Skip to content

The Conversation Game Story

A teen’s venture

Hi! My name is Addie, and I am the founder of The Conversation Game.

I am also a high school student. My first year was pretty typical. I was a freshman, figuring out how high school worked. I got to meet a lot of new people. I was adjusting to a new workload, and discovering new after-school activities that I liked. However, by December, my first year had transitioned into something else. We heard about a new virus circling the globe and wondered when it would hit us. By March, schools in the United States had completely shut down. The trips that we had planned, dances that we were looking forward to, and games we couldn’t wait to see were all gone. The school was busy figuring out how to transition to online classes.

I generally consider myself an introvert. I usually do not mind doing things alone and am not fond of large events. But, while I was stuck at home, I realized just how much I needed to see my friends and how vital our conversations were to me. I struggled to figure out a new balance in a world where my peers didn’t surround me, where instead, I had to be the one to reach out.

I was one of the lucky kids during the pandemic because by the time my Sophomore year started, our school had figured out how to open in person several days a week while keeping us safe. It wasn’t always easy and looked a lot different, but it was worth it. I got to see my friends again.

Addie, Founder of The Conversation Game


After my experiences with being isolated, even just for that short period of time, I wondered if it was just difficult for me. I talked to my friends and began researching the long-term effects of isolation to see if other people had experiences like mine. I ended up doing a lot of research, including talking with experts in the field of teen psychology like Dr. Lisa Damour. I spoke to guidance counselors and friends that had moved around the world, where language and friendships were challenging. I learned that socialization is crucial to teenage health and development. Long-term isolation can lead to trouble sleeping, negative outlooks on life, depression, anxiety, and other mental disorders. It can even lead to increased blood pressure and a weakened immune system.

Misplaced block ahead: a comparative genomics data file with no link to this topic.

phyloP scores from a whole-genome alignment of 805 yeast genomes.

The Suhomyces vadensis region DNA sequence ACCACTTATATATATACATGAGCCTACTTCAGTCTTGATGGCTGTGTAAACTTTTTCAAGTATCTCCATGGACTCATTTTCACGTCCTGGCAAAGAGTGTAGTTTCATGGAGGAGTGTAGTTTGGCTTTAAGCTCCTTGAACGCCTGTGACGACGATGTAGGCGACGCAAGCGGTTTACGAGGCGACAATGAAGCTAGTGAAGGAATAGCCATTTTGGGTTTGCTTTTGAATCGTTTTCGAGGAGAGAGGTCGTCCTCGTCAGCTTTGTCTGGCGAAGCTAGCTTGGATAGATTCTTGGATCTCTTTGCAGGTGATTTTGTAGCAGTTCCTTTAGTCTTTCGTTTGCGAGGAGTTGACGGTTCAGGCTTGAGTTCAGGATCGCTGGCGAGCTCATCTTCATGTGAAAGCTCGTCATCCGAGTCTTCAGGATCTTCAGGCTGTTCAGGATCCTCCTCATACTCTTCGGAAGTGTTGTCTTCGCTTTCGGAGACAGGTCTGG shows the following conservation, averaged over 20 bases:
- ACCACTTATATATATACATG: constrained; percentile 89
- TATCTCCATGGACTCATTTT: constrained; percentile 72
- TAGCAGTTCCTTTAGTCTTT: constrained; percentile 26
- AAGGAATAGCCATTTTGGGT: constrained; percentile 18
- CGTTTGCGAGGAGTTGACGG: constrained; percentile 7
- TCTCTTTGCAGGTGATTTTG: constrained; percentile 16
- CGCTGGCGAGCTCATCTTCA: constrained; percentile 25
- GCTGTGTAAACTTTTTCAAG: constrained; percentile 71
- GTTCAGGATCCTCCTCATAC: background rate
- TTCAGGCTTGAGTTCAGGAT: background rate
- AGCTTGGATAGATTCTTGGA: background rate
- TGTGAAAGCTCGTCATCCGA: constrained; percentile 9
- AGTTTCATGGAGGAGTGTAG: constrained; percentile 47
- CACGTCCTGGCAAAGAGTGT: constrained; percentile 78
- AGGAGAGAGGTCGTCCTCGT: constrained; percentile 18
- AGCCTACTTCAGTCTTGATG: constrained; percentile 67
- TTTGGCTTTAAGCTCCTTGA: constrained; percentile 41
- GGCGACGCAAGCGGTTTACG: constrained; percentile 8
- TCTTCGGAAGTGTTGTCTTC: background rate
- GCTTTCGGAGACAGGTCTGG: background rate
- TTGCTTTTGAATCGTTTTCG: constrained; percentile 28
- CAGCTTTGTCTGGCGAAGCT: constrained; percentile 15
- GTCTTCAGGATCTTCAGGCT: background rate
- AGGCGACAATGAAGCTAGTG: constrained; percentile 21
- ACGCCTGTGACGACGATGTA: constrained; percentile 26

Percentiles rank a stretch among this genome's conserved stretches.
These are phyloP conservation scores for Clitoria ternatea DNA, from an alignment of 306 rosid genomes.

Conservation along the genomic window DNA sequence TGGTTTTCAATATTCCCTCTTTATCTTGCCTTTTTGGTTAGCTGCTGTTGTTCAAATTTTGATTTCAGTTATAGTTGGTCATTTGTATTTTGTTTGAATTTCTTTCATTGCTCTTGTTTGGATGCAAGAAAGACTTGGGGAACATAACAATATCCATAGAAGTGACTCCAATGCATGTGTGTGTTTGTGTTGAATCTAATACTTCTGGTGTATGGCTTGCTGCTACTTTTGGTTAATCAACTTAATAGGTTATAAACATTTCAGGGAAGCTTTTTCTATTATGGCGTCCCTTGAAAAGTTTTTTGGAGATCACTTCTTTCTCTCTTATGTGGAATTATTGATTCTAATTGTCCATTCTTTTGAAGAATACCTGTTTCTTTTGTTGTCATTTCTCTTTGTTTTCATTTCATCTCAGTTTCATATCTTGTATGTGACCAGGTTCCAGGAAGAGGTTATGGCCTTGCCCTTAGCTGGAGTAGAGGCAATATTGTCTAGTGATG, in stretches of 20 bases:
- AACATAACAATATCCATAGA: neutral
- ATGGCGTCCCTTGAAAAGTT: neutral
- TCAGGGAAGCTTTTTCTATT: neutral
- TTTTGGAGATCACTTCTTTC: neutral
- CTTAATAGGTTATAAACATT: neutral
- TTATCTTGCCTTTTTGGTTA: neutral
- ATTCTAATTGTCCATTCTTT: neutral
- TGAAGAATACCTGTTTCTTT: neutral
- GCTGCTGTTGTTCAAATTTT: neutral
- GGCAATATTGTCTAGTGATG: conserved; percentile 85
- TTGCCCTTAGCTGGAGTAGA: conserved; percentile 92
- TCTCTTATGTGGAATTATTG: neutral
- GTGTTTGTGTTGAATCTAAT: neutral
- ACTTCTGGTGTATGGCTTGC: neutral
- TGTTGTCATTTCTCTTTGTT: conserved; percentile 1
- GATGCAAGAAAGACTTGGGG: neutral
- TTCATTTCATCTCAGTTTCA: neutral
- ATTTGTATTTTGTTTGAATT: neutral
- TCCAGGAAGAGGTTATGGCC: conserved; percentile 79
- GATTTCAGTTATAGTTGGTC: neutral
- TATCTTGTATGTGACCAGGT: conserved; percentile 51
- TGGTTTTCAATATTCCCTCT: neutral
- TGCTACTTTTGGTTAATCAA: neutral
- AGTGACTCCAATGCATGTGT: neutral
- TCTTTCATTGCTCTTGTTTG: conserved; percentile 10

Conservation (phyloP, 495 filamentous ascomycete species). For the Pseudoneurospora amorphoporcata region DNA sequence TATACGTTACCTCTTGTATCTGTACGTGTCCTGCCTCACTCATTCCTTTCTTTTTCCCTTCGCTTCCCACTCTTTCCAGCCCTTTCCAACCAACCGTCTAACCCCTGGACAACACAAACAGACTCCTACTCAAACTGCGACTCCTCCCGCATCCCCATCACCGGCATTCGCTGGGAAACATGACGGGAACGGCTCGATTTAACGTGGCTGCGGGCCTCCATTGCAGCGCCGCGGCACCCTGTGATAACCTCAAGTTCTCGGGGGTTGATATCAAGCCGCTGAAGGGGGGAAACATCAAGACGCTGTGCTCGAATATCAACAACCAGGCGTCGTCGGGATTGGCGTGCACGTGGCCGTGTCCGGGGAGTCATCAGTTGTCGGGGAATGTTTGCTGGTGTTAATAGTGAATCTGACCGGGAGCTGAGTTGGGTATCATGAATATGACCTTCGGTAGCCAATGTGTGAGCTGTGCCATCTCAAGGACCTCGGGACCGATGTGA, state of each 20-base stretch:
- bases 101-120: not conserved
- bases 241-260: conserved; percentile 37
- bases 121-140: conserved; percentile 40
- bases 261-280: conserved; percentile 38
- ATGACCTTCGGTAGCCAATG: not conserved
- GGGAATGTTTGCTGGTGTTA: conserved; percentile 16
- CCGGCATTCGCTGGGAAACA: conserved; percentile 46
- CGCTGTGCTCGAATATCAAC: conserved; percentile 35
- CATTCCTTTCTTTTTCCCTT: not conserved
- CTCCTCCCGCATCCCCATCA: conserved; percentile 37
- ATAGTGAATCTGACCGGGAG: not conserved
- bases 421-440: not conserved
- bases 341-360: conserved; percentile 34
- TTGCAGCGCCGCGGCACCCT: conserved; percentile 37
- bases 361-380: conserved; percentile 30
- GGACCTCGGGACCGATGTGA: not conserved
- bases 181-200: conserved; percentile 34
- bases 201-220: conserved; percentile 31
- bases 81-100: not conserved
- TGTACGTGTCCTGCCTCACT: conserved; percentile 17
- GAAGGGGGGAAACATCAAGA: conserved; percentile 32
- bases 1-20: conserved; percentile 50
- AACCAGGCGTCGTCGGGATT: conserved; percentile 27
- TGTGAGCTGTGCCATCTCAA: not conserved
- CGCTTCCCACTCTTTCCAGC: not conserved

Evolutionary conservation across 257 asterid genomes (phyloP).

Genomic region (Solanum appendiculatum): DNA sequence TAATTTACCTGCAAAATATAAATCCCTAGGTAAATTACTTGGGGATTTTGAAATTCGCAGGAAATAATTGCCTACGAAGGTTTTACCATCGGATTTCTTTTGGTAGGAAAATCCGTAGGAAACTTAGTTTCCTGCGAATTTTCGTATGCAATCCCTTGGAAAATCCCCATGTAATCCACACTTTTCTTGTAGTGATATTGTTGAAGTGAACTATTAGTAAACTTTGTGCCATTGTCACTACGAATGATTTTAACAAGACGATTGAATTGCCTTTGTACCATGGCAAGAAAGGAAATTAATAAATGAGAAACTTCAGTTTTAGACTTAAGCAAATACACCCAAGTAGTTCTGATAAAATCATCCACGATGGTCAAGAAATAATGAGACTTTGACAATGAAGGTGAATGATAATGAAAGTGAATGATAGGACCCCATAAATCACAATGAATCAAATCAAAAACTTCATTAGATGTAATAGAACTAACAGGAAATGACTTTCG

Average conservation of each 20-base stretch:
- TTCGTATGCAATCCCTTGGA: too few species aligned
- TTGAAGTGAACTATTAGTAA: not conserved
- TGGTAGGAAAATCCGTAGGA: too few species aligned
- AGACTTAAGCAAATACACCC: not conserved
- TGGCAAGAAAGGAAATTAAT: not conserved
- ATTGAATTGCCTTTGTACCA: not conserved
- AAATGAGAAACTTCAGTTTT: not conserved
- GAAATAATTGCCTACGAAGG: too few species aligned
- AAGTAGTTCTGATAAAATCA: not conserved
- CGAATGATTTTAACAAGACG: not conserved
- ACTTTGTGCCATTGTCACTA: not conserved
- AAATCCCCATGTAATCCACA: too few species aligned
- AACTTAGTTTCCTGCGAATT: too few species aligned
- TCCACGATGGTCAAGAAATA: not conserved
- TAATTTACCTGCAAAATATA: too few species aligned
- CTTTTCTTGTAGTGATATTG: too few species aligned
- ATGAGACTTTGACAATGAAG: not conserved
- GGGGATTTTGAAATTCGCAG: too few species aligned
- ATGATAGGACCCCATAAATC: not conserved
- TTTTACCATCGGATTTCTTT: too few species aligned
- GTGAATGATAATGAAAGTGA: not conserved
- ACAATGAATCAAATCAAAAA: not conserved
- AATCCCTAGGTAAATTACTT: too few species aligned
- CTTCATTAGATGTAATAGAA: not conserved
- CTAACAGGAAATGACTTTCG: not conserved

It was clear socializing was important. However, I also knew that sometimes it could be really hard to reach out to start a conversation or strike up a chat over text. It can be terrifying for teens who don’t have a strong group of friends, suffer social anxiety, or don’t know how to start. When I looked into typical conversation starters for teens, they sounded a lot like what they were: parents attempting to start a conversation with their children, but in an adult voice, with adult goals.

An idea was born

After the interviews and completing the research, I knew that I wanted to create something different. I thought back to when I was a little kid, and this game I played at dinner with my family. We would take turns asking questions and passing around the conversation. Looking back, I realize my parents were teaching us how to listen and engage, but at the time, I just thought it was fun. I have always enjoyed games, and I believe they are powerful tools for connecting.

The Conversation Game was created to help teens take the first steps towards having conversations and making genuine connections. We hope that anyone struggling does not feel alone and has a place to start. After talking to parents and hearing how scared they were but unable to figure out where to start, I wanted it to be something parents could do with their children. However, I did not create this alone. I have had the help of friends who have laughed as we tried them, new friends who were willing to provide feedback, teachers who guided my progress, and professionals who patiently listened to my endless questions, and I am grateful to them all.

So, whether you are:

  • A parent struggling to help your teen find their group of friends.
  • A professional working with teens.
  • A teacher trying to help your students find connections within the classroom.
  • Or a teenager, just like me, a teen who gets anxious every time she sends a text message.

These cards are for you. Teen conversation starts, talking about things relevant to us.

got a question? have aN IDEA?